- Houston needs to force the Thunders' secondary stars to beat them. Take advantage of Perkins, Sefolosha, and Collison being on the floor, and force them into shooting more than they are used to. Sefolosha and Ibaka will hit their fair share, but this is the NBA; you can do everything right and still get burned.

- Keep fresh bodies on Durant, and use different kinds of defenders. Rotate Chandler Parsons, Francisco Garcia, Ronnie Brewer and Terrence Jones to keep Durant's defender rested, and force Durant to vary his attacking style according to his defender.

Houston's Offensive Strategy

- Take advantage of Perkins in the high pick-and-roll game. Run the usual offense that revolves around Harden's penetration off the pick and roll and isolation, and use Howard to attack Perkins in the post (Perkins is not as good of a post defender as he gets credit for, ask Marc Gasol how much trouble he had with him in the second round)

- Use Jones and Donatas Motiejunas to stretch the floor, which will create space inside and drags Ibaka away from the basket. When Ibaka does block a shot, don't let it discourage the slashing guards; keep attacking the basket and good things will come.

- Use Lin with the second-string players, and take advantage of Oklahoma City's young and inexperienced bench.

- Control the tempo, and don't get caught playing their game. When Westbrook starts to play the passing lanes, burn him with a back-door cut and keep him in check.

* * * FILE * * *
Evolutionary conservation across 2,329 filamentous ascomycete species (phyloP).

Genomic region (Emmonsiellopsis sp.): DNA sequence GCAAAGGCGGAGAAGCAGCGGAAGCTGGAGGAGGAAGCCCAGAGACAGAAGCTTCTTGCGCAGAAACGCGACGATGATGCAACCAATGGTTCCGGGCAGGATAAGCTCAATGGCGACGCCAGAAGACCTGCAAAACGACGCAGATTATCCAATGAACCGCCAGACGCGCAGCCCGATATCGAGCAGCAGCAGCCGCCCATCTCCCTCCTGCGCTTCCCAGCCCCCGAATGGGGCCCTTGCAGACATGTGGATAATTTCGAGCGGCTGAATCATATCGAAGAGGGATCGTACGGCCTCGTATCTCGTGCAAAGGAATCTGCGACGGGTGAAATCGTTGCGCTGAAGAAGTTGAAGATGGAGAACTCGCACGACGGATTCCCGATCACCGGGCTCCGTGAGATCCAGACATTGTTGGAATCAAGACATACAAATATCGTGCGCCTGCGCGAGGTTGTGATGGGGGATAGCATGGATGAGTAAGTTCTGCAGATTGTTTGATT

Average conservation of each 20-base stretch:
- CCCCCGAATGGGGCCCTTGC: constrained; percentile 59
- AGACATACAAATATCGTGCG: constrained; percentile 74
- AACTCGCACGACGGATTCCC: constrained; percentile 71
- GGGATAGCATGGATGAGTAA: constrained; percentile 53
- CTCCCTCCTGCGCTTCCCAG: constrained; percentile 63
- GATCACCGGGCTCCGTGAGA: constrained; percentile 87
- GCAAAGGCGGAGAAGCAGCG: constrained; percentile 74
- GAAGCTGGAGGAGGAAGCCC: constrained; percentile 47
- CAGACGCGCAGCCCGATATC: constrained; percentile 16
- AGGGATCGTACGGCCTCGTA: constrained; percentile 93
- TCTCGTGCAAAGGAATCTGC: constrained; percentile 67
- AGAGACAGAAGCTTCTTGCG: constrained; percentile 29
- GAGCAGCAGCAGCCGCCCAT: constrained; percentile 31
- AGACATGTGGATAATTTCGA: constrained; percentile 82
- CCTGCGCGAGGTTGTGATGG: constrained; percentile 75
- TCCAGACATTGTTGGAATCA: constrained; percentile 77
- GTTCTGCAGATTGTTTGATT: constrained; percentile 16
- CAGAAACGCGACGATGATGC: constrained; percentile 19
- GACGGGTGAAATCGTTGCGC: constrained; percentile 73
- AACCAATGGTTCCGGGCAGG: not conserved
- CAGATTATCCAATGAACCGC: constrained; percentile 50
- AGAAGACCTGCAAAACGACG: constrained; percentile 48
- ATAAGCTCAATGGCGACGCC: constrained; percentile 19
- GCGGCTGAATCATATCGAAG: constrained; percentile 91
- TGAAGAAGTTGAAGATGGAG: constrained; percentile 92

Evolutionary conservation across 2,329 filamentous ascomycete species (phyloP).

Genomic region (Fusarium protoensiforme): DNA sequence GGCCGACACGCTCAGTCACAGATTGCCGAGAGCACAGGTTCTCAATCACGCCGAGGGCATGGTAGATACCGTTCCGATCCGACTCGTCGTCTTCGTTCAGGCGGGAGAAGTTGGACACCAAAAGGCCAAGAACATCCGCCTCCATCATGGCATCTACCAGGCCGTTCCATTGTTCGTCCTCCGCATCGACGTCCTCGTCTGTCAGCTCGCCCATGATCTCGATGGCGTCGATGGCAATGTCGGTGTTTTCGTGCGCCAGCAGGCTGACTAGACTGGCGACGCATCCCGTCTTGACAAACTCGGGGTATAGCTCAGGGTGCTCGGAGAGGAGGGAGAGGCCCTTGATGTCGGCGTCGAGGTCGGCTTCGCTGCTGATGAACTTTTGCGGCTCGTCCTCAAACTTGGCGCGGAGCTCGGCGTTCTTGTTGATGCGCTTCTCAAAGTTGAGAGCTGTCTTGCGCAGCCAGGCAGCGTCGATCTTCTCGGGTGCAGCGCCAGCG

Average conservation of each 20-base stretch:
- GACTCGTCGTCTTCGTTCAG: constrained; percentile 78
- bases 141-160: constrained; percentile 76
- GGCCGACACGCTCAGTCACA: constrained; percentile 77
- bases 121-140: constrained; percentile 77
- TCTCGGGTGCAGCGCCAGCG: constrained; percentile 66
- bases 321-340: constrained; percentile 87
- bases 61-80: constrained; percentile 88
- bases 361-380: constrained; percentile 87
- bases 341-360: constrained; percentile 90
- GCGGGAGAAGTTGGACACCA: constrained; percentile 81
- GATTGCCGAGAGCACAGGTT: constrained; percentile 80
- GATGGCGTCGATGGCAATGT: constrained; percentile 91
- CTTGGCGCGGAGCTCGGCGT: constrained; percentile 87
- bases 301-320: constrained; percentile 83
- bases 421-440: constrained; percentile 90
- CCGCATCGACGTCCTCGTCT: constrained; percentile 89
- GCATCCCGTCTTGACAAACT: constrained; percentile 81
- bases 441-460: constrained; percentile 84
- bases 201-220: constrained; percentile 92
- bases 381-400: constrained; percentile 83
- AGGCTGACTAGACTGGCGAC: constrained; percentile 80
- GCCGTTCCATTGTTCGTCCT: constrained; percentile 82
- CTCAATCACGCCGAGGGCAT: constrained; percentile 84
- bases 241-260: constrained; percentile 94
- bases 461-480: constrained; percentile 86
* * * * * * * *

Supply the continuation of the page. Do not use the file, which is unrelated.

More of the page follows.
Biggest Mismatch: Russell Westbrook vs. Jeremy Lin

This is going to be a theme in these team-matchup pieces. Lin can't guard elite point guards. He just can't. Last year, Lin started the second game of the first-round series against the Thunder next to Beverley, which proves McHale was smart enough to realize that Lin couldn't guard Westbrook (Beverley played Westbrook, Lin played Sefolosha), and then in the third game, he started both Lin and Beverley again, even when Westbrook wasn't playing (Beverley played Jackson, Lin played Sefolosha again), proving how little faith he had in Lin's defensive ability (and rightfully so). Come playoff time, the Rockets will need Beverley to play against Westbrook if the Rockets draw the Thunder; if Lin plays him, we have no shot. Parsons, Garcia and Brewer are a good enough defenders to slow down Durant, although it's impossible to completely shut down a player of his caliber, but we can't say the same about Lin.

Most Interesting Matchup(s): Terrence Jones vs. Kevin Durant, Jones/Motiejunas vs. Serge Ibaka